Marshall McLuhan is Still Called a Prophet of the Internet

28May19

Marshall McLuhan, January 21, 1967, photo by Yousuf Karsh (c)

Marshall McLuhan — Prophet of the Internet

Everyone assumes that a tool is just a tool and that’s that. You use it to fulfill a certain function, to assist in a task which the human body could not complete on its own. Tools act as extensions of our body and communications technologies are tools which are extensions of our central nervous system, helping us transmit thoughts, ideas, and gain a greater awareness of things outside of our immediate experience. Language itself is an extraordinary tool which has had a profound impact on the development of our human consciousness although, it seems we don’t really think too much about the impact that tools we use to communicate our language have on our consciousness.

A communications theorist and philosopher by the name of Marshall McLuhan was first to truly realize the impact of the tools themselves apart from the function they perform. He analyzed media in relation to awareness and the senses which certain tools or mediums demanded of the media consumer. This was a revolutionary way of looking at communications because, up until McLuhan, everyone was discussing the media’s effect in relation to the content’s message. During the rise of electronic media such as radio and television, people debated the implications of the spreading of mass messages. Did TV have a negative effect from its broadcasting of vulgar and violent programs, or did it have an enlightening effect because of the informative news outlets and nature documentaries? McLuhan argued that the effect of the media’s content is trivial compared to the effect of the medium in which the content is being delivered. The medium is what really makes the difference because of the awareness which it conditions. Watching a TV program is a much different experience than reading a book, it requires the participation of different senses, and therefore molds perception and changes sensory ratios.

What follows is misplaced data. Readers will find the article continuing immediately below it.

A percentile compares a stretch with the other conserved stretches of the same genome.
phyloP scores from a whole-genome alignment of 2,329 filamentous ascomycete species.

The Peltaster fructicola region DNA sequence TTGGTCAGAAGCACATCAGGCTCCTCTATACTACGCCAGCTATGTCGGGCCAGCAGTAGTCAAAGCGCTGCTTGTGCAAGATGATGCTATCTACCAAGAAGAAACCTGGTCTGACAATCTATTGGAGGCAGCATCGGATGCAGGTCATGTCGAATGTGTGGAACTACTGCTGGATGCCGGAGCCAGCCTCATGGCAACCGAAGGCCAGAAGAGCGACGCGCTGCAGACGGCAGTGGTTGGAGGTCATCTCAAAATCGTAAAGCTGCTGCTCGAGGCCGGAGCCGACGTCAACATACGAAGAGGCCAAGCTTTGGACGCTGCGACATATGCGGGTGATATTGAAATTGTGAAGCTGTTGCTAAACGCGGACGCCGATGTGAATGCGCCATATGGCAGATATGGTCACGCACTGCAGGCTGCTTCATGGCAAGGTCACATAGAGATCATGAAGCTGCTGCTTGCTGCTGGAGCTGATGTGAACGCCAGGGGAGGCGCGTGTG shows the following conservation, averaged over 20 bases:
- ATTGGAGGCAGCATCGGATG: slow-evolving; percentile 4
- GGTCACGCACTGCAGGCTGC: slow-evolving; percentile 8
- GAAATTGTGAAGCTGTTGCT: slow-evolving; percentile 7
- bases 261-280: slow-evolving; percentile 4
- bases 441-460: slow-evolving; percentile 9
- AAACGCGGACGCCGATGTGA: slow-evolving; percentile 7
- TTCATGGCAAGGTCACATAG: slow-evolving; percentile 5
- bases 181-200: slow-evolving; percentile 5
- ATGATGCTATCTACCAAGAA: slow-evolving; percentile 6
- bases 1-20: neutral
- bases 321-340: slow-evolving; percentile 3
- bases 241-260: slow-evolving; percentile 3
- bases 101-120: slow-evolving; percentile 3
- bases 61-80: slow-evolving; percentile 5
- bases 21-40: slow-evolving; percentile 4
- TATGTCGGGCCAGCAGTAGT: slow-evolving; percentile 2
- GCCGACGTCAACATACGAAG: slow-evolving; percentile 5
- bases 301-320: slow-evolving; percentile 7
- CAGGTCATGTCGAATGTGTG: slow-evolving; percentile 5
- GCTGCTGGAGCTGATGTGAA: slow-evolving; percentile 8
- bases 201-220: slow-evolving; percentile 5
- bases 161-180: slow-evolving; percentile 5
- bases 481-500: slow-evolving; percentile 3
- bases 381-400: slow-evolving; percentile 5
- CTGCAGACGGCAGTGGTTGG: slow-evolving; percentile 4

McLuhan’s focus on the sensory perception was the core interest which underlined all of his theories on the effects of media. He viewed all media as an extension of the central nervous system. He saw that the invention of the alphabet caused an intensification of the visual sense as it is relative to auditory sense from the previous form of communication which was spoken word. The shifting priority of senses due to the mediums had an immeasurably powerful effect on society and the way reality is viewed. This is the main idea behind his popular aphorism “the medium is the message.”                                                                                                                                ……….
McLuhan’s investigation into the history of communications from an anthropological perspective is what, I believe, allowed him to predict our current media environment so accurately. He was able to predict the Internet nearly 30 years before its arrival. He wrote in 1962 “The next medium, whatever it is — it may be the extension of consciousness — will include television as its content, not as its environment, and will transform television into an art form. A computer as a research and communication instrument could enhance retrieval, obsolesce mass library organization, retrieve the individual’s encyclopedic function and flip it into a private line to speedily tailored data of a saleable kind.” Translated to account for modern day internet lingo this description is hauntingly accurate”…  Read the rest at https://tinyurl.com/y3sypy2d

Editorial Note: This is not a bad essay, except that this author has not checked his primary sources to see if McLuhan actually wrote that quote. Although yes, he did, the two sentences that comprise the quote are a mashup of his quotes from two different books.

“The next medium, whatever it is — it may be the extension of consciousness — will include television as its content, not as its environment, and will transform television into an art form.” – Marshall McLuhan, “The Invisible Environment: The Future of an Erosion.” Perspecta, Vol. 11 (1967) pp. 162–167. Published by MIT Press.

“A computer as a research and communication instrument could enhance retrieval, obsolesce mass library organization, retrieve the individual’s encyclopedic function and flip into a private line to speedily tailored data of a saleable kind.” – From a 1978 dialogue between Marshall McLuhan and Bruce Powers titled “Angels to Robots: From Euclidean Space to Einsteinian Space, in The  Global Village’ (1989) by Marshall McLuhan and Bruce Powers, p. 143.



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